So often we hear about the all impacting decision of Roe versus Wade, but hardly ever, in fact never do we hear about the other pivotal Supreme Court decision that was made on the same day: Doe versus Bolton. J.P. Moreland and Scott B. Rae in their book “Body and Soul: Human Nature And the Crisis in Ethics” alert us to this other all-important decision, let’s hear what they have to say:

Since 1973, with the Roe v. Wade Supreme Court decision, abortion has been legal throughout the entire nine months of pregnancy. The court in Roe arbitrarily divided up the nine months of pregnancy into trimesters with increasing protections for the unborn in the last trimester. In the first trimester, abortion on demand is legal. In the second trimester, the state can place restrictions on access to abortion in order to safeguard the health of the pregnant woman. These include restricting the availability of abortion to licensed medical facilities and requiring them to be performed by licensed physicians. It is widely perceived in the culture at large that abortion is only legal up until the point of viability or, at the time of the Roe decision, roughly at the end of the second trimester. What is not widely known, however, is that on the same day that the Supreme Court handed down the Roe decision, it also handed down another abortion decision, Doe v. Bolton, which expanded the availability of abortion beyond what Roe by itself provides. The Doe decision expanded the exception clause in Roe that allowed for post-viability, or third trimester, abortions in cases in which the life or health of the mother was in jeopardy. The Doe decision expanded the notion of the health of the mother in a way that could be interpreted to justify abortion for virtually any reason. The court interpreted the health of the mother to include more than simply her physical health. It also included her physiological and emotional health, and it could be construed to include her financial health as well. The Court put it this way:

That statute [the Georgia law in question] has been construed to bear upon the physiological as well as physical well-being [of the mother]…. We agree that the medical judgment [of the mother’s physician, as to whether continuing the pregnancy constitutes a threat to the mother’s health] may be exercised in light of all factors—physical, emotional, psychological, familial and the woman’s age—relevant to the well-being of the patient. All these factors may relate to health [of the pregnant woman].

Thus if in the judgment of the mother’s physician any of these factors, which include much more than simply medical indications, are present, a post-viability abortion would be legal. Not only are the factors broaden well beyond medical indications—aspects of a woman’s health that her physician is not trained to assess—but also the judgment is the physician’s alone. The physician can authorize a post-viability abortion for virtually any reason, ranging from a threat to the life of the mother (which rarely occurs today) to a range of nonmedical reasons that could include the mother’s financial ability to raise the child in question (familial factors, as cited by the Court). The well-publicized late-term, partial birth abortion method is often used in these third trimester abortions, and though it is widely claimed that these are only performed when a woman’s life or health is at risk, it is well documented that the majority of partial-birth abortions are performed for birth control reasons and are not based on the risks of continuing the pregnancy to the mother. The combination of the Roe and Doe decisions opened the door to abortion on demand at virtually any point in pregnancy. (J.P. Moreland and Scott B. Rae, “Body & Soul: Human Nature & the Crisis in Ethics,” 237-38  )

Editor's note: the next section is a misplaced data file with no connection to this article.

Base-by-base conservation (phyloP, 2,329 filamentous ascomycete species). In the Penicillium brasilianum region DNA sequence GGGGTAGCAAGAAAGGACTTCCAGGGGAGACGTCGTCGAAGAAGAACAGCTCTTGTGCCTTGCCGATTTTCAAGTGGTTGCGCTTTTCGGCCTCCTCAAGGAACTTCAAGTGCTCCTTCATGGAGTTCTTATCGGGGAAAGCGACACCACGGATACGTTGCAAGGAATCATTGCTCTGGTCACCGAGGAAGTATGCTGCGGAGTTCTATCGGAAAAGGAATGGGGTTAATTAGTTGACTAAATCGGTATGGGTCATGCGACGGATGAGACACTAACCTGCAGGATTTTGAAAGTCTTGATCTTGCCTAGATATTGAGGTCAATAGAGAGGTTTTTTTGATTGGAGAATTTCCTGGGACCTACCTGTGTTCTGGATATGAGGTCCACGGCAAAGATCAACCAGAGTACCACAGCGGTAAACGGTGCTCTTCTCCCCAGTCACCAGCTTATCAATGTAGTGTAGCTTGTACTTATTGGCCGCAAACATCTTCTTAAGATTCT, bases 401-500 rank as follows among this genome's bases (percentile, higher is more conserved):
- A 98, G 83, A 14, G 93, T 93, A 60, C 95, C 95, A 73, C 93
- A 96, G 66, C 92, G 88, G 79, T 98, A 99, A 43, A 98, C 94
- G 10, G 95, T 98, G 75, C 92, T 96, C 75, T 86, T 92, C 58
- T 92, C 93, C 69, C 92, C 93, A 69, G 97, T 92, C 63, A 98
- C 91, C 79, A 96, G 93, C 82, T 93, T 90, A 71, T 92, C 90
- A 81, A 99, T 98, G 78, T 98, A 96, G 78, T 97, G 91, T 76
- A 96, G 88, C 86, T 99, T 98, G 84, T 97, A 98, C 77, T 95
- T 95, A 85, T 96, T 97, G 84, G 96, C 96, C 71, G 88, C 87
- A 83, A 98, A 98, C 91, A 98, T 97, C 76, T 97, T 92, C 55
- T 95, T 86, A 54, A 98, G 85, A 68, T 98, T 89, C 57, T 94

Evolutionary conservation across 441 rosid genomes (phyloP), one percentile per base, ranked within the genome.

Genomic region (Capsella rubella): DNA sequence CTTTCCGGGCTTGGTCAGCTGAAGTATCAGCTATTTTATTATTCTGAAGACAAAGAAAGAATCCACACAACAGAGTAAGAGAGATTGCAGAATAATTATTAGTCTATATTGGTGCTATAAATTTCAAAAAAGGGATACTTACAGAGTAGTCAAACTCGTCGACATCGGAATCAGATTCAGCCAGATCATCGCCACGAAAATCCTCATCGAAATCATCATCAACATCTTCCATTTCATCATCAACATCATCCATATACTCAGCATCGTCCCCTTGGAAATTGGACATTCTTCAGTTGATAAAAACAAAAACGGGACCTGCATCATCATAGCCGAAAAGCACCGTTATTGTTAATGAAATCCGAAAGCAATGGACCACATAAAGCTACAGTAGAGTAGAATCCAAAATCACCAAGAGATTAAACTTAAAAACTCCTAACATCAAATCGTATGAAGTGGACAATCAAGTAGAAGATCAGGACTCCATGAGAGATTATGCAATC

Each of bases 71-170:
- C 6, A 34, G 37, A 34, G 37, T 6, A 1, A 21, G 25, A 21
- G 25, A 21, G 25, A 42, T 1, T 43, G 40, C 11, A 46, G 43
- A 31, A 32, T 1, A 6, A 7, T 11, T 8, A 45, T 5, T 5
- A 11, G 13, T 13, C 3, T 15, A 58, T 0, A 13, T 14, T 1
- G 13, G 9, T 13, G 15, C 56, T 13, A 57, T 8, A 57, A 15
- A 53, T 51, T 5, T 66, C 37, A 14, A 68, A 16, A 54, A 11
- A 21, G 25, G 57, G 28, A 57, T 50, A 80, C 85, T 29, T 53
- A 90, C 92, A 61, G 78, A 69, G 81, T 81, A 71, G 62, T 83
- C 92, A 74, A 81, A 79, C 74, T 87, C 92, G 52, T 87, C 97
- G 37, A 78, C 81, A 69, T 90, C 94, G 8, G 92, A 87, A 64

So while Roe v. Wade opened the door for the legality of abortion, it does not stand on its own, as the Doe v. Bolton decision illustrates. In other words, Doe gives feet to Roe. Interestingly, the Doe decision, I believe, reflects the real reason and motivation for the legalization of abortion on demand—it comes from a framework of systemic evil at work in our culture and world at large. Clearly abortions in America are not primarily performed for medical intervention (and even then I find it unethical), rather they are performed to meet the needs of a consumerist sexualized culture—and Doe indeed provides the juridical framework for that to happen.

Anyway, I thought I would just highlight this, since this decision is not typically mentioned relative to discussion surrounding abortion. What really prompted me to think about this was the “Saddleback/Rick Warren” interview of Obama, and his brilliant response to the question of when life begins (i.e. “that’s beyond my pay grade”). But not to digress, I think the real solution here is to engage in the kingdom work of Christ; to forward the in-breaking shalom of the Gospel. If the world is going to be turned upside down, apocalyptically, then we Christians need to live apocalyptic lives. We need to preach the gospel with our lips and our actions, so that the crooked can be made straight; and the poor made rich by the superabundant grace and bounty of Jesus Christ. It is only when the values of this world become shaped by the values of heaven that I believe any Supreme Court decisions will be overturned.

To be quite frank, I don’t place a lot of hope in either Obama or McCain in providing measures that will create a societal context in which a “kingdom ethic” will flourish. Thankfully Jesus didn’t leave us as orphans …

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